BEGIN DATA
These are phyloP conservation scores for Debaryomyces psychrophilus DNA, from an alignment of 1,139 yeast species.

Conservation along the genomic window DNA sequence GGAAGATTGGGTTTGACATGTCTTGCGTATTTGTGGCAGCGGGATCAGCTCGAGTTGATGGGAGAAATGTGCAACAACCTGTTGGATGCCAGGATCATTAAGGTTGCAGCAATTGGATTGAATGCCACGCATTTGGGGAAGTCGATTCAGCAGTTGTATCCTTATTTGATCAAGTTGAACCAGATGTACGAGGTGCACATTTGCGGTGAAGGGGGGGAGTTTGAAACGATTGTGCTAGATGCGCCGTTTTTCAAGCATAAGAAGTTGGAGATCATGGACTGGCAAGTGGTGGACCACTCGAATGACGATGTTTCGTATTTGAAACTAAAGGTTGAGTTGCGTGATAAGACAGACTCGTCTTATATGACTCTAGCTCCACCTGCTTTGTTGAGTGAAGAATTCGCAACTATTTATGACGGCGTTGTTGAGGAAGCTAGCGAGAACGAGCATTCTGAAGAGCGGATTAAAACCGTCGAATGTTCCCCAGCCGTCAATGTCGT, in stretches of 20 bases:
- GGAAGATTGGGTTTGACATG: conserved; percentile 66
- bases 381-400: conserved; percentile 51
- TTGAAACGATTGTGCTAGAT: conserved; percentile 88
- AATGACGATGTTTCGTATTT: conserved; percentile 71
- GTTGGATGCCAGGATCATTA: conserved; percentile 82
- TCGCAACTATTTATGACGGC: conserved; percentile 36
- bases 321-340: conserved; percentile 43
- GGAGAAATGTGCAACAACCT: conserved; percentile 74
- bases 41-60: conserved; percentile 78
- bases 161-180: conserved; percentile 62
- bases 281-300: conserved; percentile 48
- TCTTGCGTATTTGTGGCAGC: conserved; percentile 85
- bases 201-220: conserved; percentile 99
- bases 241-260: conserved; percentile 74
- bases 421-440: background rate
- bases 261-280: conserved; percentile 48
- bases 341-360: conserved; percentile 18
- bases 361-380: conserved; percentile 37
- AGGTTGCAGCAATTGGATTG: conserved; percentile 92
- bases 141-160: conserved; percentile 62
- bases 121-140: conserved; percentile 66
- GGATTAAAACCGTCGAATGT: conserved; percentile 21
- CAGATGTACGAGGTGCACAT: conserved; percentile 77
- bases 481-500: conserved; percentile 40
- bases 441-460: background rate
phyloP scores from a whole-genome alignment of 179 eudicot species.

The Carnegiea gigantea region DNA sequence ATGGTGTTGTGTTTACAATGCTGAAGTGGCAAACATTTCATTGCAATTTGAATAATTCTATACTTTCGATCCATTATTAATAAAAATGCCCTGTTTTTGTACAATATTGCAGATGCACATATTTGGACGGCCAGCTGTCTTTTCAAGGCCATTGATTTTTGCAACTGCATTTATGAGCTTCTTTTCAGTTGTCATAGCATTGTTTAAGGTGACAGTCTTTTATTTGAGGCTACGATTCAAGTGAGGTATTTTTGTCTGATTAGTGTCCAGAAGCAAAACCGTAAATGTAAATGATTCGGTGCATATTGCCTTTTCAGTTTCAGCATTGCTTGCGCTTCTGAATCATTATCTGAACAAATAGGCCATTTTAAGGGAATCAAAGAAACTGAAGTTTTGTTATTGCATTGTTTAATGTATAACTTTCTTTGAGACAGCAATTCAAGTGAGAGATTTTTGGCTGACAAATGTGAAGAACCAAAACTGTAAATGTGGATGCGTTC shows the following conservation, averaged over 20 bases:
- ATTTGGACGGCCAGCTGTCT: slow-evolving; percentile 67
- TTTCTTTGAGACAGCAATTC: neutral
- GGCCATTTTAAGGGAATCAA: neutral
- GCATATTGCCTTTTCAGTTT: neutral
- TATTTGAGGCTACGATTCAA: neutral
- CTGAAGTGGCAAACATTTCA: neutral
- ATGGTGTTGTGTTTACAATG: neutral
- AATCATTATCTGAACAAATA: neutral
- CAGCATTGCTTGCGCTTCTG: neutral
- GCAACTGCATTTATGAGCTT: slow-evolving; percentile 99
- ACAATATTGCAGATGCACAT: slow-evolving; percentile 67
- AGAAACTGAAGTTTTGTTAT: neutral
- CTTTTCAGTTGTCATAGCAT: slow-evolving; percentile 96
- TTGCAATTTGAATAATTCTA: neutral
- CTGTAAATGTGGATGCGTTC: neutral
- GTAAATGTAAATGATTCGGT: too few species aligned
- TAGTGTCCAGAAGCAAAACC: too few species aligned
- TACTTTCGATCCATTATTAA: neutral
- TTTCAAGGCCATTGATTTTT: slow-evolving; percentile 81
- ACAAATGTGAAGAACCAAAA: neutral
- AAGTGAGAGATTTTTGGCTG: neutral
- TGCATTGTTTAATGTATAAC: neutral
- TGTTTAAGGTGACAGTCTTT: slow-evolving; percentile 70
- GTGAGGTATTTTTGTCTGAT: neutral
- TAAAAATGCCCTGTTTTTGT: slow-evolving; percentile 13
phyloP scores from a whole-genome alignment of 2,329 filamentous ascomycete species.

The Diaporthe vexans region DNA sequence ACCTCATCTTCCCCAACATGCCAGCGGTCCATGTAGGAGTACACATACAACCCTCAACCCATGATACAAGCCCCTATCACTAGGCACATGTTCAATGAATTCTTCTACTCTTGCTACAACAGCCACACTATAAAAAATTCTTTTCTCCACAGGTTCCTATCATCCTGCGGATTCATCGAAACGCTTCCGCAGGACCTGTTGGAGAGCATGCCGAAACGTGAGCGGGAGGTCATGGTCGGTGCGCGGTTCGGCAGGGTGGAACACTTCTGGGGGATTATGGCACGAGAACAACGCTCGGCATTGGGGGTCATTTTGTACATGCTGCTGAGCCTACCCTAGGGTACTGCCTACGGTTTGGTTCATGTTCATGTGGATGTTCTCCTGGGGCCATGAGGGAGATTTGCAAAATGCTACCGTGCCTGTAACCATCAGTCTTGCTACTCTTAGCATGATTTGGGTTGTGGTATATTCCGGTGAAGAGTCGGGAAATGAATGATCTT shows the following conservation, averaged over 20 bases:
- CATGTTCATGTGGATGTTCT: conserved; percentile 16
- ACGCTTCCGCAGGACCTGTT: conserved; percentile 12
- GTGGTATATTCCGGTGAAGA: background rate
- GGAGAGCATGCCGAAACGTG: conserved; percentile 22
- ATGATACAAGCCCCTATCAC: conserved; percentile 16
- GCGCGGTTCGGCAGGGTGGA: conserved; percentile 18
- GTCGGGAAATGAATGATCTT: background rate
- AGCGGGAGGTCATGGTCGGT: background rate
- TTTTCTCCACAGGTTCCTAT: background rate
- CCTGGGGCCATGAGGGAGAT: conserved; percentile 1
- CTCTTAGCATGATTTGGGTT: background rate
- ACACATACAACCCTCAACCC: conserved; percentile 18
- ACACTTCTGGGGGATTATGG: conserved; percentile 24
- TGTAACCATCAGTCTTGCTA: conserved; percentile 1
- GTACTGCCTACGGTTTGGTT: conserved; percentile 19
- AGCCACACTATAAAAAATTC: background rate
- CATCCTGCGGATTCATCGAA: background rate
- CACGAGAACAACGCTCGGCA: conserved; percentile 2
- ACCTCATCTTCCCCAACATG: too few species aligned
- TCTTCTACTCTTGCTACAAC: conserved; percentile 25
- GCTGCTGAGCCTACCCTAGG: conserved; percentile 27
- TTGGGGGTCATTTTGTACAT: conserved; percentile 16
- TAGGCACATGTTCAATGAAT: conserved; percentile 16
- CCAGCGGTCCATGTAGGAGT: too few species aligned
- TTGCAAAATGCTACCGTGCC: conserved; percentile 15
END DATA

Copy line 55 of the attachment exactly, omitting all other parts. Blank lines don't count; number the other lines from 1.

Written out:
phyloP scores from a whole-genome alignment of 2,329 filamentous ascomycete species.